Traditionally the month of January has always hosted good resolutions and change. However, as opposed to previous years, a wind of radical change is blowing over January 2009 : within a particularly uncertain international context, characterised by the financial and food crisis to mention only these, this beginning of the year more than any other, fosters hope for a world of greater fairness, stability and responsibility.
In this context, many eyes are looking at the United States where the recent election of Barack Obama is triggering hopes for a wind of renewal. If the challenges facing the new President of the United States are essentially financial, the agricultural stakes are just as important, as highlighted by the latest article by
Daryll E. Ray, Director of the Agricultural Policy Analysis Centre (APAC) , headed «
Building agricultural and food policy from the ground up, starting with key concepts 1» . Written on December 19 2008 at a time when the new President of the United States of America Barack Obama was putting together his governmental team, this article appears as a manifesto for an enlightened agricultural and food policy, and it must be said to its credit that it clearly and in a simple way raises the questions which the new US Secretary for Agriculture will have to answer in 2009.
The Momagri editorial team
At the time of the writing of this column, the appointment of the new Secretary of Agriculture has not been announced 2. As the transition team goes about selecting the Secretary and as the Secretary approaches the development of agricultural policy, there are a few key concepts or considerations that we hope the new administration keeps in mind.
Food is different.
First, it touches the lives of every person in the world in a way that no other product does. We need to eat on a regular basis to maintain life itself.
Owning a television set, an automobile, or a pair of shoes may not be a moral imperative, but having access to food is. As a result, people react to food issues differently than other products. As former President Clinton recently said referring to the World Bank, the International Monetary Fund and his administration, “We blew it! We were wrong to believe that food was like some other product in international trade.”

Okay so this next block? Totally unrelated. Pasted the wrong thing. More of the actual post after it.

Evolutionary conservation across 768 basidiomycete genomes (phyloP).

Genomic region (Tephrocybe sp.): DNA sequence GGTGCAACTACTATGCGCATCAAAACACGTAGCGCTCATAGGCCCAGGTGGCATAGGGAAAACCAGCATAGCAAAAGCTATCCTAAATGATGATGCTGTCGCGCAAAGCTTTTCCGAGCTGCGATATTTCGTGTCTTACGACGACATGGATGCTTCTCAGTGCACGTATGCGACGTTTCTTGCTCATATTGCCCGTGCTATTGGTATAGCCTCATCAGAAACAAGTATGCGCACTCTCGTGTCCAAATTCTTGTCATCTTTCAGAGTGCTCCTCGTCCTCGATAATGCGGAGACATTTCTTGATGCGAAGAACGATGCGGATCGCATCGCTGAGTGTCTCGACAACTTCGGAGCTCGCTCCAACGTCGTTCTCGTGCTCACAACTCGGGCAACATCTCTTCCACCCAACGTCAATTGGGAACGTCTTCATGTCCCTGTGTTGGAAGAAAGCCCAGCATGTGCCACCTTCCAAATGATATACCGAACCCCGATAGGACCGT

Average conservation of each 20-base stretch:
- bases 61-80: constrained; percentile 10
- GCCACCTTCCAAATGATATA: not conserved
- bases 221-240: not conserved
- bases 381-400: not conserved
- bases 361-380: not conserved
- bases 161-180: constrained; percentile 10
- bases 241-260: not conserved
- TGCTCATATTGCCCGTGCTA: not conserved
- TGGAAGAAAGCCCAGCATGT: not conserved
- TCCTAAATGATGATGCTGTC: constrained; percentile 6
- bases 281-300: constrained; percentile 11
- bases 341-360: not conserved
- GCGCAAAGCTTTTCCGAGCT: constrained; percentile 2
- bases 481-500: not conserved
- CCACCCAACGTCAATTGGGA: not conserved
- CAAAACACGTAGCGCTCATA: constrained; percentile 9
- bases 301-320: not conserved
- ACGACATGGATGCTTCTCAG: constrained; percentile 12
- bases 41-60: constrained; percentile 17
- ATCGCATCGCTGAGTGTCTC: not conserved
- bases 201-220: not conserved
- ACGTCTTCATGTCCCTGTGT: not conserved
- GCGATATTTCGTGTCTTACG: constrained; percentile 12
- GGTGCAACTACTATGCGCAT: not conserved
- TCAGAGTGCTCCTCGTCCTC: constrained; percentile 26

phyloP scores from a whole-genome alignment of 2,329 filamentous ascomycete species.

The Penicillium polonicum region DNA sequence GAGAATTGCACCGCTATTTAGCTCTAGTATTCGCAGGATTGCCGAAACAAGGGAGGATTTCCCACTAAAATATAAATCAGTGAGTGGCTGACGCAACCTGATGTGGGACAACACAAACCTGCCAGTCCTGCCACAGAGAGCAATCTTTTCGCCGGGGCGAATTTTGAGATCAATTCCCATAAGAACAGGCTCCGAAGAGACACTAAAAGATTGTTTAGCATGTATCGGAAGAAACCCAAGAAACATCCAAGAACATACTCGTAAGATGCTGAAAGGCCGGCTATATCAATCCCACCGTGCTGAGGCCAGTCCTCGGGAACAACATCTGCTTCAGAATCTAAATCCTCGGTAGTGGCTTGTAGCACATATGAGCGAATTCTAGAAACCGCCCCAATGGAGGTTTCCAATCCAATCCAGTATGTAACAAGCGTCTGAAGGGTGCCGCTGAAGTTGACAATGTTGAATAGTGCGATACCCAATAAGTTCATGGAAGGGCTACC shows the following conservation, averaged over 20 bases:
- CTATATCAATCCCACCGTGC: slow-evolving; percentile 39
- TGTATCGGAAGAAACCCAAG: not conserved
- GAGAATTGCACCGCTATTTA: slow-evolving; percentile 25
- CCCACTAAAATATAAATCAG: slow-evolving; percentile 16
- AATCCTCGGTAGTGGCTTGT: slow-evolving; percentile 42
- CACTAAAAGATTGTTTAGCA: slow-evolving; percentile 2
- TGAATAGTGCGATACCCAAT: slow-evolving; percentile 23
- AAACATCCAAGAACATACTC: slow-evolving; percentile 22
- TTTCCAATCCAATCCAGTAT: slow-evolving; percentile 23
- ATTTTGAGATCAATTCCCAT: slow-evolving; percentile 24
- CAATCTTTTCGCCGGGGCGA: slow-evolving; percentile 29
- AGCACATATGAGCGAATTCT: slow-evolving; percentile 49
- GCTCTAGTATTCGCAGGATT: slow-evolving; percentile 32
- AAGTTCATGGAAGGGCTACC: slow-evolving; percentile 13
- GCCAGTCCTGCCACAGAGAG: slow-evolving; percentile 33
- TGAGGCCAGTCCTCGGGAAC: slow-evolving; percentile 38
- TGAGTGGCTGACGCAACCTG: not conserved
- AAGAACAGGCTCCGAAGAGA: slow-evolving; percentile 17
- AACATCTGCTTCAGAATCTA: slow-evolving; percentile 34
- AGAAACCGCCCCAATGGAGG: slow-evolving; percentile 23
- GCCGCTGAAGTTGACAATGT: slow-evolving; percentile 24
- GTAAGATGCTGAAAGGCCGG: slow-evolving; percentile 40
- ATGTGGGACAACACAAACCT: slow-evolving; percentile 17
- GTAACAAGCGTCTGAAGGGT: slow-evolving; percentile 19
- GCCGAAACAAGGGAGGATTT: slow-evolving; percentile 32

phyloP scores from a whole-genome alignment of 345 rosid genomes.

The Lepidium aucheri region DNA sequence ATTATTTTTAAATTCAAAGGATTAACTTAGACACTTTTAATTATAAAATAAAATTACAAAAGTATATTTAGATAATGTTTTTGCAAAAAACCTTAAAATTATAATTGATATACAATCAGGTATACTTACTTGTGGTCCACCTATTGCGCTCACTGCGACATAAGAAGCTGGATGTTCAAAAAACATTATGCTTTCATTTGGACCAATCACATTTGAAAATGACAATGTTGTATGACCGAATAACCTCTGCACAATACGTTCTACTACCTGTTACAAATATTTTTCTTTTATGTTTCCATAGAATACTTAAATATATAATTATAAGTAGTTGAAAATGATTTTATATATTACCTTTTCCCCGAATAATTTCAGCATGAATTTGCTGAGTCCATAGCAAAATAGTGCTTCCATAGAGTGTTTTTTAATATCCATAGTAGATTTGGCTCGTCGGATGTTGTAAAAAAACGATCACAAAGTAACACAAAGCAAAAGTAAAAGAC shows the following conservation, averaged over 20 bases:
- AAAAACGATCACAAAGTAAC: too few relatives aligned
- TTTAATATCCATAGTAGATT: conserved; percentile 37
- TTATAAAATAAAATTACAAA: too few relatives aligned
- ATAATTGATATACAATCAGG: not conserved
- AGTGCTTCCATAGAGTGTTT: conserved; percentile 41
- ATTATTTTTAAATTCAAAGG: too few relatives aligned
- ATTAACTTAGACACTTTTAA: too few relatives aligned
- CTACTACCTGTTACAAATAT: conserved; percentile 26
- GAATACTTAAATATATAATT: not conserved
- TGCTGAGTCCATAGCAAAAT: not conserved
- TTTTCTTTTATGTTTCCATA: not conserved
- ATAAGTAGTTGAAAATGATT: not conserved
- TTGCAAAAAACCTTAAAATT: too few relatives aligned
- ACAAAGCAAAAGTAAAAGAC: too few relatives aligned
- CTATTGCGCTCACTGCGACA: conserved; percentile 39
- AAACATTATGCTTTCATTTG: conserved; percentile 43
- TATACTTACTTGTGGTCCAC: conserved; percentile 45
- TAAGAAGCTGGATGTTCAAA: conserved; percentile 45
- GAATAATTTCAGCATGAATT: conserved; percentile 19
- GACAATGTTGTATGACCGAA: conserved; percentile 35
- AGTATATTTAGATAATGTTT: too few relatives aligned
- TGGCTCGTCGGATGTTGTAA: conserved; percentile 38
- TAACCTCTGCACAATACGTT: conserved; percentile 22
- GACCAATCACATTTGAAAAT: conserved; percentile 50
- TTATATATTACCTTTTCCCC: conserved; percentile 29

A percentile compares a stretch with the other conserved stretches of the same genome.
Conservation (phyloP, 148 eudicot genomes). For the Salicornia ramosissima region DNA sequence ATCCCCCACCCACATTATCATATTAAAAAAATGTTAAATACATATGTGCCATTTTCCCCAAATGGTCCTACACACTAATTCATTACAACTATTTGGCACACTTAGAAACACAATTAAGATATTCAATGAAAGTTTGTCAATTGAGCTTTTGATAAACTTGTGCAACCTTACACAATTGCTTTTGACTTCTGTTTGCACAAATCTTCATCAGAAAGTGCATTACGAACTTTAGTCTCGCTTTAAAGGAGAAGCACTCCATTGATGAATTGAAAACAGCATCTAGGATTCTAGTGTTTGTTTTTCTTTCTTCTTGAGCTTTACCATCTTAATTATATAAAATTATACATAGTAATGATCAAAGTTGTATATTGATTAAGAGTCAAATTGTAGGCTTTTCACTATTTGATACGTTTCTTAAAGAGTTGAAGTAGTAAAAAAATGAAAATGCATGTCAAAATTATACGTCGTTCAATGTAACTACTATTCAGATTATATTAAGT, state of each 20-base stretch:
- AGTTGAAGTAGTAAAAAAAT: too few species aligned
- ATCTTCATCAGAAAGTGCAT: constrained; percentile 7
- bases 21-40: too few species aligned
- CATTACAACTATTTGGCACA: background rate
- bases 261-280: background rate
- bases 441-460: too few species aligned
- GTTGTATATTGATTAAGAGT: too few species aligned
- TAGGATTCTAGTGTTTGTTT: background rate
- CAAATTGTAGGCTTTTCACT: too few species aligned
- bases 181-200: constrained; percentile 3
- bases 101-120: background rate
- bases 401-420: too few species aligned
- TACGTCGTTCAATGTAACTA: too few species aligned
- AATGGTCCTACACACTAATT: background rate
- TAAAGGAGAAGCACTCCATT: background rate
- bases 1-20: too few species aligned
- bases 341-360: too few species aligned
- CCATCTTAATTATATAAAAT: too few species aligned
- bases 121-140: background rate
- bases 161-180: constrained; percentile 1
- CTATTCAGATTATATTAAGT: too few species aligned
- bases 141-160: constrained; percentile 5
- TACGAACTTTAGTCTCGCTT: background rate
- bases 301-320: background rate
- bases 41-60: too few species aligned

Second, agriculture faces long-term price and income problems in ways that set it apart from other products. With typical goods that people want (as compared to products like buggy whips that people no longer need), when prices are low they consume more and when prices are high, demand is rationed and people consume less.
By way of comparison, because food is a necessity, people will pay as much as is required (or as much as they can) when it is scarce, but when food is plentiful, they will pay no more for it than they have to. Total consumption remains relatively stable over a wide range of prices.
Likewise, in the short-to medium-run, the production of crops remains relatively stable over a wide range of prices. In times of high prices farmers strive to produce bumper crops in hopes of making a good profit. When prices are low, they continue to produce, both because it may cost more to idle the land than it does to produce at a loss, and because other farmers may experience a crop failure and prices will go back up.